Sunday, September 29, 2013

Are You Having Burnout? Here’s The Solution…

Burnout is expensive. 

I know from personal experience.  I experienced one over fifteen years ago.  It cost me my health, my relationships, the vibrancy of my faith and happiness of work.

Today, I try to stay clear from burnout by watching for the signs that I had during that difficult season of my life.  See if you have any of them…

·      I was always tired.  Even after waking up in the morning after supposedly a good night’s rest, I wake up already exhausted and drained.

·      I dreaded to go to the office.

·      I felt depressed.  Many times, I felt helpless at the difficulties and conflicts that I was facing at work.

·      I doubted myself so much.  I lost confidence and wondered what in the world was I doing in my job.  I wanted out.

·      I was more susceptible to psychosomatic illnesses, like frequent colds, stomach problems, etc.

Researchers state that there are certain professions that are prone to burnout, such as high-pressured business positions as well as the helping professions: doctors, nurses, clergy, missionaries, counselors, social workers, and teachers.

When you see these symptoms and if you’re in these professions, you know that you’re a prime candidate for burnout. 

Watch Out For Causes Of Burnout

Let me share with you the causes for my burnout and find out if any of them look familiar to you.  Remember that this is simply myexperience and therefore other factors may trigger another person’s burnout.  But sharing these circumstances to you will give you an idea and spur you on to explore your own life for possible causes.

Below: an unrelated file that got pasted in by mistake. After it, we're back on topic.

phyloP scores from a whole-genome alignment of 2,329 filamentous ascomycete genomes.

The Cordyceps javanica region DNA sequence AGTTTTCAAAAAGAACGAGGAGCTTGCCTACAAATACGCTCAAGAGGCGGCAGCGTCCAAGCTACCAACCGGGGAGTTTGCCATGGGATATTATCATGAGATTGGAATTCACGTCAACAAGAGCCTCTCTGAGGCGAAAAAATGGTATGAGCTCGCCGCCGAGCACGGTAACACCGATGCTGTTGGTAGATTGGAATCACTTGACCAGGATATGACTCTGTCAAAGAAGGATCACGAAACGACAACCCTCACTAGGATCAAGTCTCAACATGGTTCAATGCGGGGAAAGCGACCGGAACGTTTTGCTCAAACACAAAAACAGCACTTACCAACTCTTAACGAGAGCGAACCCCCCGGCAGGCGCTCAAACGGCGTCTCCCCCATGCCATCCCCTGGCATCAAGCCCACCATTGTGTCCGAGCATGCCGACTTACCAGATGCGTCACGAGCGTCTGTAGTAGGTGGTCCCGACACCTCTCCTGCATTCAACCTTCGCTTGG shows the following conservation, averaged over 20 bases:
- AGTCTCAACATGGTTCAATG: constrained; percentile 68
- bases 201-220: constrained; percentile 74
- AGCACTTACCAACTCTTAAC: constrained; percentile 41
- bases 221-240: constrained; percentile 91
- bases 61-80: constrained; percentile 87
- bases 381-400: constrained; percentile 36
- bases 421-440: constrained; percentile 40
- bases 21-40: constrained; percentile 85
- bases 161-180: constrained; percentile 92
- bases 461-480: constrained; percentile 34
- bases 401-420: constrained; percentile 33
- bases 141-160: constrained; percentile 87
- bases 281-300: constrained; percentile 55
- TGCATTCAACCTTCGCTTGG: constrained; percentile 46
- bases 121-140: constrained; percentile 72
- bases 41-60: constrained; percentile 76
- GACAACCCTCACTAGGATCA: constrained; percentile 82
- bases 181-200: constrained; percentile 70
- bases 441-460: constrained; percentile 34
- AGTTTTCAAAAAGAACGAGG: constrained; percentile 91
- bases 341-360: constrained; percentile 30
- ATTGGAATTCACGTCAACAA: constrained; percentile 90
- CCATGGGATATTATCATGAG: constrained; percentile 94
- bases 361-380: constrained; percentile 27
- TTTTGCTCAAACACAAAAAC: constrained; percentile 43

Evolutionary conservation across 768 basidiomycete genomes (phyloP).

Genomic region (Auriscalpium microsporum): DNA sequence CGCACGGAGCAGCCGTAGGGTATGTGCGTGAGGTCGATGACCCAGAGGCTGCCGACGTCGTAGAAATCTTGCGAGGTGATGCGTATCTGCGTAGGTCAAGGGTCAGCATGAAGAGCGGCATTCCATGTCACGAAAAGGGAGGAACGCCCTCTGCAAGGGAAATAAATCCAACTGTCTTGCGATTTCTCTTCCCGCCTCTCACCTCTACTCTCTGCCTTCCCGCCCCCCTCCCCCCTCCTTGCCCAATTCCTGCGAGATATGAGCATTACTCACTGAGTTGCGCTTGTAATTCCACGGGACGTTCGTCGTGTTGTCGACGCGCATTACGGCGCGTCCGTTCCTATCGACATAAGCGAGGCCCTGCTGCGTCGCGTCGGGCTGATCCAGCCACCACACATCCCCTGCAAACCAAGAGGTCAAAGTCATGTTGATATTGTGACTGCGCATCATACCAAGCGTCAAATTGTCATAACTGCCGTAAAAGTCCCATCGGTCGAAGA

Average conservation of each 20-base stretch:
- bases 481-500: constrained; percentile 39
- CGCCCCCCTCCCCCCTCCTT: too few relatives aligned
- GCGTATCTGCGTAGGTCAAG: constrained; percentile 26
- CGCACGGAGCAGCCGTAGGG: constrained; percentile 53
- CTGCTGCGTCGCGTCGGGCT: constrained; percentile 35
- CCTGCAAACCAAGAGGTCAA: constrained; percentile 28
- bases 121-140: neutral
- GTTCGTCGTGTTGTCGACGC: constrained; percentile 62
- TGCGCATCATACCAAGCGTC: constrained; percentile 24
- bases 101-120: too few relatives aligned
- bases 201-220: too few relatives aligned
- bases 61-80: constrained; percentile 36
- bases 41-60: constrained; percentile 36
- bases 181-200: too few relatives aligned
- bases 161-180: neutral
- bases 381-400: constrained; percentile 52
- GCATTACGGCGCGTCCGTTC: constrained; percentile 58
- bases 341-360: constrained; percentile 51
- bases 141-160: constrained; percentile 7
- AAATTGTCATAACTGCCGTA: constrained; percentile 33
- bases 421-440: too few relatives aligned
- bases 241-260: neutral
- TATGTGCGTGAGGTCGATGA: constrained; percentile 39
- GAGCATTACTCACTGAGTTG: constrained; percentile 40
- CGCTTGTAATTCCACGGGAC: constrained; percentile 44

As I reflected on my ordeal, there were internal and externalcauses—and this is important to know because healing our burnout by changing our environment won’t solve our problems if your burnout has internal causes.  You could change jobs and even go to another country and still experience burnout in your next job and company if you don’t deal with the inner attitudes that need changing.

Internal Causes:
·      I had low self-worth.  I used my achievements to cover up my need for affirmation and love from others, but no matter how much success I had at work, my broken self-image kept asking for more.

·      I had ambition, driven by my low self-worth.  I had so much drive, I could work for sixteen hours straight.

·      I had an overwhelming fear of conflicts and rejection, and so avoided problems and conflicts.  I needed love so much, I didn’t want anyone to get angry with me—so I tried my very best and exhausted every means to please everyone.  Naturally, that goal was impossible and will always be impossible.

External Causes:
·      According to psychologists, working for either extreme—an authoritarian, demanding boss, or a vacillating, wishy-washy boss—will produce burnout.

·      I had chronic conflicts with co-workers.  Conflicts are normal in our world but when they become prolonged and unresolved, they can cause burnout.

·      Low moral in the office was pervasive.

·      There was poor communication between the different parts of my organization.

If you are familiar with these causes, you have more chances of avoiding burnout.

Deal With The Two Sides Of Burnout

How did I get over my burnout?

        First, I had to deal with the internal causes.

I had to change my attitudes toward my work and myself.  I was depending on my work to prop up a poor self-image.  So I needed to heal that poor self-image.  Now note that healing low self-worth and taming fears is a life-long process, but recognizing them within you is already a first step in the right direction.  Remember that any addiction is a way of escaping feeling the most painful emotions of life.  In this case, a burnout victim is using his work as the escape hatch so he won’t feel the fears, the loneliness, the sadness, and the traumas in his past.  By entering into these feelings of pain, acknowledging them, embracing them, accepting them, and allowing yourself to feel their fiercest storms within will shrink these monsters to their true size.